Array construction and application of genomic microarrays

Array construction using DOP PCR

Large insert clones such as cosmids, bacterial artificial chromosomes (BACs) and P1 artificial chromosomes (PACs) are used typically for the construction of genomic DNA microarrays. DNA derived from these clones was originally prepared from large-scale cultures (3, 4), which, when expanded to the number of clones that are required to construct an array with a resolution of 1 Mb (~3500 clones) or even a whole genome tiling path array (~37000 clones) becomes a costly and time-consuming procedure. Therefore, several PCR-based methods have been developed to remove the requirement of large-scale cultures. These include ligation-mediated PCR (5, 6), rolling circle PCR using Phi29 (7), or degenerate oligonucleotide primed

PCR (DOP PCR) using an amine-modified version of the standard DOP PCR primer 6MW (8).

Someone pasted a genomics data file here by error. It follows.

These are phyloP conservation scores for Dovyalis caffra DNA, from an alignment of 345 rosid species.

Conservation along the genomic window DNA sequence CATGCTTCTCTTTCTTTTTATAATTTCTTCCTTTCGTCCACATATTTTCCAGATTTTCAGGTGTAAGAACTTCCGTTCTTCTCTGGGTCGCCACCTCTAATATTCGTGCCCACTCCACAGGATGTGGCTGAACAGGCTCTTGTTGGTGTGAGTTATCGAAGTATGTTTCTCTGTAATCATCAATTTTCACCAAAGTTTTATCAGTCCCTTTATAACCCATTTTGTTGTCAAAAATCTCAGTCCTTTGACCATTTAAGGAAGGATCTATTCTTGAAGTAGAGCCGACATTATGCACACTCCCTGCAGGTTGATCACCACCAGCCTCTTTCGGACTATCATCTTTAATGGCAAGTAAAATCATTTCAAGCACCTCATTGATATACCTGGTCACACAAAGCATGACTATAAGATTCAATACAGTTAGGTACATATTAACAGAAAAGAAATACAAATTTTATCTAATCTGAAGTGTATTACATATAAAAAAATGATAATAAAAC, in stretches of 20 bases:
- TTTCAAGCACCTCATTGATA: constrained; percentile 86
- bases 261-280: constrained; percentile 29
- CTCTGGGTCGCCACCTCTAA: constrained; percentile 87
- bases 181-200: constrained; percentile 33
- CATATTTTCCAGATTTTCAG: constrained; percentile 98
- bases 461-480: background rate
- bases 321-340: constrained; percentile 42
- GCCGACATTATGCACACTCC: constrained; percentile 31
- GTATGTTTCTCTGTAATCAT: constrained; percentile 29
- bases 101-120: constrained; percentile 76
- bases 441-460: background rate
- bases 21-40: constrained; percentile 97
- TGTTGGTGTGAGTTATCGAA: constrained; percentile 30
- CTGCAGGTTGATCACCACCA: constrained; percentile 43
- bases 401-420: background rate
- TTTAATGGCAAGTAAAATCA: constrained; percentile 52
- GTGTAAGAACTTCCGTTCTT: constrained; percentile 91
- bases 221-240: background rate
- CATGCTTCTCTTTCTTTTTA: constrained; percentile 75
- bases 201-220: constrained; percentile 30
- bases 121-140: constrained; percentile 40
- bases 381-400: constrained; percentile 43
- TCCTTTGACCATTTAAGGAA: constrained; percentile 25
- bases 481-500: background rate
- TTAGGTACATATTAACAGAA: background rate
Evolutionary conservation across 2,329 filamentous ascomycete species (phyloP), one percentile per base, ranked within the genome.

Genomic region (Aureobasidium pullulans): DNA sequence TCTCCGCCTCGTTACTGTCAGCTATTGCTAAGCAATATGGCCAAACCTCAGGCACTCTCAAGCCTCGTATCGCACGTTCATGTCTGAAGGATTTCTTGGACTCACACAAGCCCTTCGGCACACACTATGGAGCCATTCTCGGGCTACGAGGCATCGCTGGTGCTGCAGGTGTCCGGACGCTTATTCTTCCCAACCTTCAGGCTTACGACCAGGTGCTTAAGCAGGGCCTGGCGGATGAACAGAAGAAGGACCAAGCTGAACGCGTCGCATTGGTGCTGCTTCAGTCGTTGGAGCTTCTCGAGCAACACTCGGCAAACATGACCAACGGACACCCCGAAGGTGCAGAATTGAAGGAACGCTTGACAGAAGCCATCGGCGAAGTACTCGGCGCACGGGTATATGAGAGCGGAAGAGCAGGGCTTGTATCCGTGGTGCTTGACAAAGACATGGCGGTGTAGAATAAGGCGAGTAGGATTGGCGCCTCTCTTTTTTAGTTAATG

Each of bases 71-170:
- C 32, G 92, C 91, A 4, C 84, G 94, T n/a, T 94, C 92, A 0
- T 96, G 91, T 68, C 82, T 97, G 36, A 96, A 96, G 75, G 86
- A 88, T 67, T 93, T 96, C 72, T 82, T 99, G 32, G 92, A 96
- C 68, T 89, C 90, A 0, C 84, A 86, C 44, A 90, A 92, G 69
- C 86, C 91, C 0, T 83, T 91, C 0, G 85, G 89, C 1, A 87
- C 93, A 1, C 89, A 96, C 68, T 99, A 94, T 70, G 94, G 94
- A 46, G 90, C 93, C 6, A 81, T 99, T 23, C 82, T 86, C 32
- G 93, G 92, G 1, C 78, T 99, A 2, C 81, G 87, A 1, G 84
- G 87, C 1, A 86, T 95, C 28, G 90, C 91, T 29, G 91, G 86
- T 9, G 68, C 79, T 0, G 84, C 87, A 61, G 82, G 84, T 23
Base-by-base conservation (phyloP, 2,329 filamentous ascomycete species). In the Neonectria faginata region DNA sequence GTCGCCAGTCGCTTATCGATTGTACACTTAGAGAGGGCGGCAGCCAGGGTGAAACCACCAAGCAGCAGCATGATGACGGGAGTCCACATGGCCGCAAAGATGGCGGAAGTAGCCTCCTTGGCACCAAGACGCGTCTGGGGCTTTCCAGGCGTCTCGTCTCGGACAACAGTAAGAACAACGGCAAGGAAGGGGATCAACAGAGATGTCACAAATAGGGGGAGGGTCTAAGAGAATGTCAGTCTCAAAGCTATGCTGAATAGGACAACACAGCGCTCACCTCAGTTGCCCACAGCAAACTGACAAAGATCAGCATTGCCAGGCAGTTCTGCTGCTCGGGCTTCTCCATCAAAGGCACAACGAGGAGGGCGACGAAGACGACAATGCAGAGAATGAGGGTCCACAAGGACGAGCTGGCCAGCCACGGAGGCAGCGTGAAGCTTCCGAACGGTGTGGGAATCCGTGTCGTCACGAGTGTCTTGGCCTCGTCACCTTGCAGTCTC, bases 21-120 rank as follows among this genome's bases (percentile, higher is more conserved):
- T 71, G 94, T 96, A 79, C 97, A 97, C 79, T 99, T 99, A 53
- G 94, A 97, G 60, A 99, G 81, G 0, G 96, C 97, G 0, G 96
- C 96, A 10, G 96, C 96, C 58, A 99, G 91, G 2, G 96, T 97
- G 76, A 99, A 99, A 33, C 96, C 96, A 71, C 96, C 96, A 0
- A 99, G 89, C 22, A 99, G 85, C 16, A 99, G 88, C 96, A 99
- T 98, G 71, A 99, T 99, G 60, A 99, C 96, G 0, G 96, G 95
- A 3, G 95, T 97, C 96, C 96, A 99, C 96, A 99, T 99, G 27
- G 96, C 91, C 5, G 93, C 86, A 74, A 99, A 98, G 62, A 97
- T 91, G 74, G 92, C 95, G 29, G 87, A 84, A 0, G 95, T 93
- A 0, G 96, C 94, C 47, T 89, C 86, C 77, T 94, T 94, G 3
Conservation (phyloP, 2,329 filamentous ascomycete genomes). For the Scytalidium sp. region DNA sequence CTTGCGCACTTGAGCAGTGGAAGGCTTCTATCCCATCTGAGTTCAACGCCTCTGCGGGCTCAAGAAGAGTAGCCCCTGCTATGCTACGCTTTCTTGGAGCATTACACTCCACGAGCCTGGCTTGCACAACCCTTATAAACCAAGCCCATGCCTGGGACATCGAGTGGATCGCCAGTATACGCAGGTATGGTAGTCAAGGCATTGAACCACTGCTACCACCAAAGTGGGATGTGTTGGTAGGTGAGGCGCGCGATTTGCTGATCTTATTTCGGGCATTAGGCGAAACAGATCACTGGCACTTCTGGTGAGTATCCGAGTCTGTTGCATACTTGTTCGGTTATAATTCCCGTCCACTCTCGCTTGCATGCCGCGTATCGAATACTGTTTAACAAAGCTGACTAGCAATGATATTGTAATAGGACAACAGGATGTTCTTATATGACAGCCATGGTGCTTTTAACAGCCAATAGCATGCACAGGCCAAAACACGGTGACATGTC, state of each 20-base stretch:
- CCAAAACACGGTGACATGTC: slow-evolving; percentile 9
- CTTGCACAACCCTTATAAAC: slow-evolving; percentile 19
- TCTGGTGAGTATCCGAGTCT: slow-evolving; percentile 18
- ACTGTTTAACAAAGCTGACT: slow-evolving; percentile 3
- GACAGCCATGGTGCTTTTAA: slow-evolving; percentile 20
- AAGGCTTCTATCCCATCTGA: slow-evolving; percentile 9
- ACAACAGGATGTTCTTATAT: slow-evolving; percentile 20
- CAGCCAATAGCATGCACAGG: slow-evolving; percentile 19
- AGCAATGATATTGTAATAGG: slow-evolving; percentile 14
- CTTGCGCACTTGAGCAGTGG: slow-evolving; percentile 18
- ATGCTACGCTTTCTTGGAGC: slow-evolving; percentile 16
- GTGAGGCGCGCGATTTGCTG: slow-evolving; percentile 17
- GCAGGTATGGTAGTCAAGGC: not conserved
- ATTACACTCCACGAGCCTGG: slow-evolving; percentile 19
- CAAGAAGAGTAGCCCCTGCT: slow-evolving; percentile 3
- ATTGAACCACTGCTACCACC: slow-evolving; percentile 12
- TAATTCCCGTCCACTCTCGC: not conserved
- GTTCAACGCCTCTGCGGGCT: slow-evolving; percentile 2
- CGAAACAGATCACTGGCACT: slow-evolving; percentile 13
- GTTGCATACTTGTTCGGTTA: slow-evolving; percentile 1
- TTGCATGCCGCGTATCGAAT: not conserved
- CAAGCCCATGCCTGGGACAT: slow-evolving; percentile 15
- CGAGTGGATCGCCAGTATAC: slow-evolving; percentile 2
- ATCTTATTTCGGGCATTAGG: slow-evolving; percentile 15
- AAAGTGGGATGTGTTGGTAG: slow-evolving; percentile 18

We have also chosen a DOP PCR-based approach for the construction of a large insert clone DNA microarray. DOP PCR uses a mixture of primers, whereby each of the primers consists of a defined 5' sequence and six defined bases at the 3' end flanking random hexanucleotide sequence (9, 10). Thus, DOP PCR allows a general amplification of any target DNA. However, the reaction relies on the frequency with which bases in the target sequence match the six 3' bases of the primer. If the matches to the primer are infrequent in a particular target sequence, the DOP PCR product will be a poor representation of the target (9, 10). In order to increase the level of representation, we have designed three DOP PCR primers that would be efficient in amplifying human genomic DNA, but inefficient in the amplification of Escherichia coli DNA, a known contaminant of DNA preparations from clone cultures (11). Amplification of the contaminating E. coli DNA together with the clone insert will reduce the capacity of the spotted product to hybridize with the DNA of interest thus reducing the sensitivity of the array. We found that the use of these three DOP PCR primers in combination resulted in a significant increase in signal to background ratio, sensitivity and reproducibility. Following this strategy, we have constructed a large insert clone DNA microarray consisting of 3523 Golden Path sequencing clones spaced at approximately 1 Mb intervals across the human genome. Each of the clones was amplified in three separate PCR reactions using the three different DOP PCR primers. This was followed by a secondary PCR reaction with a 5' amine-modified primer designed such that the 3' end matched the 5' end of the DOP PCR primers to enable cova-lent attachment of the products to specially coated glass slides (12). In order to interpret and report copy number changes correctly across the genome it is essential to map the exact position of each clone along the chromosomes. Clone information is available through various genome browsers but often not easily accessible for large clone collections. We have therefore generated a specific view of the human genome within the Ensembl genome browser (Cytoview, that displays the 1 Mb clone set in relation to the Golden Path sequencing clones. In particular, Cytoview facilitates the downloading of clone lists (from specific regions of interest to whole chromosomes and the whole genome) together with their corresponding map position. Additional information, such as location by fluorescent in situ hybridization (FISH), BAC-end sequence data, genes or expressed sequence tags (ESTs) for any region of interest can be viewed within the context of the 1 Mb clone set. Ensembl also provides an automatic update of all this information with every new assembly of the human genome (12).